In Oulu Smart City Seminar, we had the opportunity to meet three northern Scandinavian Mayors: Mayor of Luleå (Sweden), Mayor of Tromsø (Norway) and Mayor of Oulu (Finland), who have been building up a cooperation network in the Arctic area. Between these three hubs, there’s nowadays more exchange of knowledge and ideas – and also traffic – since flight connections from Oulu to both Luleå and Tromsø were started last summer.
Based on the topic of the seminar, smart cities, we had a discussion with the Mayors about what makes their cities smart. We were also eager to know how the leaders see the role of startups in developing these three cities. So what is a smart city?
“A smart city is something that makes the life of its citizens easier,” says Yvonne Stålnacke, The Mayor of Luleå. “Luleå as a smart city that is getting even smarter,” she continues. Stålnacke points out that for an arctic city, the most important thing is to make the most out of the resources they have – knowledge that comes from the region and the natural resources – in developing the city.
“We have a lot of water (and ice), and that’s what some businesses need. Because of our natural resources, we got the Facebook data centre in Luleå,” Stålnacke says.
The Mayor of Tromso, Jens-Johan Hjort, nods while listening to Stålnacke and adds that smart city listens to its citizens: “We could be smarter, and public sector could use innovation and technology better. It’s best for the city to be in the frontline of development.”
Smart cities are open
All Mayors agree that the solutions for developing smarter cities doesn’t come by staying at home – the inspiration comes from cooperation. They emphasize both role of cooperation in the Nordics and also inside the cities.
“Smart city starts from the people and the companies, and we need to develop services that make their living and working easier in the region,” says Pennanen: “Especially in Oulu’s case, the perspective has to change from tech towards service-based thinking. Adapting a customer-oriented perspective in all levels and being humble is the key.”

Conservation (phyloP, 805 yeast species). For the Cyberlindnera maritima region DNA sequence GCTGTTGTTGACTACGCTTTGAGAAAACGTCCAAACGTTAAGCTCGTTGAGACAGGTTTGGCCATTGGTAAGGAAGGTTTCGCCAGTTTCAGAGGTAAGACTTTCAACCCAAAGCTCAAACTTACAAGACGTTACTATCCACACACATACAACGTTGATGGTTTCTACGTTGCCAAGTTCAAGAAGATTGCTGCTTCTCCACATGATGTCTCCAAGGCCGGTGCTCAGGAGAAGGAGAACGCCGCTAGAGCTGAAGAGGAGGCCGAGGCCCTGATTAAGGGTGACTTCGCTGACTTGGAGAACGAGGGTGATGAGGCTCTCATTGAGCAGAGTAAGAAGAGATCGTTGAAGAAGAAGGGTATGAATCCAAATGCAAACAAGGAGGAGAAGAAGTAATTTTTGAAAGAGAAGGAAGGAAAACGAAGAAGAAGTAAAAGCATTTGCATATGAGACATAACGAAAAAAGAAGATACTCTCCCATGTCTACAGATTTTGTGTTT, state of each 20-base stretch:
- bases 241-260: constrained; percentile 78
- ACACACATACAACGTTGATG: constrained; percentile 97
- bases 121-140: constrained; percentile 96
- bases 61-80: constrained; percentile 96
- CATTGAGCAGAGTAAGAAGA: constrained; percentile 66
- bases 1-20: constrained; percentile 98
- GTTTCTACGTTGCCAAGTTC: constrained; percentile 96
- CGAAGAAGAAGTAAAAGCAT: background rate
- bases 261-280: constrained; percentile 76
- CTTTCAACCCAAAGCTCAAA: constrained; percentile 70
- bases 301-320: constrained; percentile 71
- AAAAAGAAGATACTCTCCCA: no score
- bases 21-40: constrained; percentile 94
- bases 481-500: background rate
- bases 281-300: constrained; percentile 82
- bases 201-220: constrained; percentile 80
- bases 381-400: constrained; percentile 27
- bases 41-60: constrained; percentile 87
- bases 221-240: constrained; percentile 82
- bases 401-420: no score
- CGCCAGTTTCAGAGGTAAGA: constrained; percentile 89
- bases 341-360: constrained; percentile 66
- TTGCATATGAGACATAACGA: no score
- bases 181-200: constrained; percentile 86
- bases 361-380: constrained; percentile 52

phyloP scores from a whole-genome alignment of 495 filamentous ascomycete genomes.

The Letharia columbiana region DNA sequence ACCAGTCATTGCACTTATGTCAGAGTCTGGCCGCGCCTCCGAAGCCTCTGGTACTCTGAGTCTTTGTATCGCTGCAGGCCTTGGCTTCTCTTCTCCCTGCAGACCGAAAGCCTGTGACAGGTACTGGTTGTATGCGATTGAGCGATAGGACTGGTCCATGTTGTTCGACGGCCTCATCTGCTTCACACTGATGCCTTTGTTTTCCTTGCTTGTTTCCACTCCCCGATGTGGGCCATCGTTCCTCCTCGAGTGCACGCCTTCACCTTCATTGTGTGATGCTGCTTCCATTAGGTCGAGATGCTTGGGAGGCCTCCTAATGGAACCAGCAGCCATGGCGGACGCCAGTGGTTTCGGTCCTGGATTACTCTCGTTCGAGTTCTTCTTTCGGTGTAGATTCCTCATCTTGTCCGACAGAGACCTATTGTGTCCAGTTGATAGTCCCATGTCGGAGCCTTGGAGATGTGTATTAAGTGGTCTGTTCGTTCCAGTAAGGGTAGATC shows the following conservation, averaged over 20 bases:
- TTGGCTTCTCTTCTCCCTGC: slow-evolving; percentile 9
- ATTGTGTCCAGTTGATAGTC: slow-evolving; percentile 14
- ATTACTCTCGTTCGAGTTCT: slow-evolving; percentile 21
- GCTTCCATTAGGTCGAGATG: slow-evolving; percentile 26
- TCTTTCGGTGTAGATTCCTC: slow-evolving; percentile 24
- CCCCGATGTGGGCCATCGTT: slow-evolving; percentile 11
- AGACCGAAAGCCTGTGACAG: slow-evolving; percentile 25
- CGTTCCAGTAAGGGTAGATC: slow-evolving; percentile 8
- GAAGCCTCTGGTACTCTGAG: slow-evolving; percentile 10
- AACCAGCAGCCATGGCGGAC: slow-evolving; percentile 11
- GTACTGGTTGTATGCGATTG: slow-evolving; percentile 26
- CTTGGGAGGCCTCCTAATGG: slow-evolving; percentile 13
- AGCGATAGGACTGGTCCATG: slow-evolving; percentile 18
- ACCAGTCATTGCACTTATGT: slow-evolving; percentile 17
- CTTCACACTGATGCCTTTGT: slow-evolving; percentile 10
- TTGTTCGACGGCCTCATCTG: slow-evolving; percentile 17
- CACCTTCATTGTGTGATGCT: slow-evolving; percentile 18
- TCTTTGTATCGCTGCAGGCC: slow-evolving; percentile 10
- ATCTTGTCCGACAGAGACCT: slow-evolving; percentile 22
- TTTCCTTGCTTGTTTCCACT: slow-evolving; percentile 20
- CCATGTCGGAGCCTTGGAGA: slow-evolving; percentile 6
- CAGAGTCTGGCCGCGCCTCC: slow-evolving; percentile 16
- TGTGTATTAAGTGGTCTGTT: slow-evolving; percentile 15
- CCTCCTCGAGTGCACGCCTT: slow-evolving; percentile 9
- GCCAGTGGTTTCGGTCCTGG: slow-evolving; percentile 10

Being open in the global scale is also essential in learning from other cities, because it makes no point trying to create everything from scratch. Hjort points out getting to know places where the buzz of a smart city is already ongoing is essential for city leads in adapting better services also to arctic municipalities. “The solutions can be found from the world,” says Hjort.
“I traveled last year to Google seminar in Silicon Valley in an international group, where I was the only politician. As all the other participants were eager to tell my story to their city leads, my welcoming back to Norway wasn’t that positive after the trip. I went to there to search for new ideas that we could use in developing our city, and I was so surprised when I got back home – I was in the front page of magazines with headlines telling that I went for a holiday trip to California,” Hjort continues. “Nobody asked me what was the purpose of the trip. Developing smart cities requires also a change in the attitude of the public.”
All city leaders also point out the importance of University cooperation between the three cities. All cities have strong and well-known universities, that are thriving for development together.
But how can startups and new business be integrated in developing new services to cities? The Mayors admit that there hasn’t been that much cooperation done with startups yet, but they see a great potential in it. Right now they find it important that city data is provided in open platforms, so that new innovative services could be developed also outside the public sector.
“We have a lot of creative gatherings and also a co-working space in Tromso. The University and firms are starting new businesses – and hopefully there will be more cooperation between these two in the future,” Hjort says.
The meaning of startups is found critical in developing new business in the arctic region – There’s services needed to be developed only for cold regions and also health care sector seems to need new innovations in the area while the age structure of the cities will radically change during the next decades. All cities have good ecosystems for developing new businesses according to the Mayors and startups are recognized to be the key players in creating new products and services.
The main point of our discussion was that these Nordic city leads believe in the innovative people in their cities. “We don’t need to go to bigger cities like Helsinki or Brussels – We can create something really unique here up north,” says Pennanen.
The Mayors drive now to develop smarter cities especially with other Nordic cities, how would we get the public sector connecting with the startups?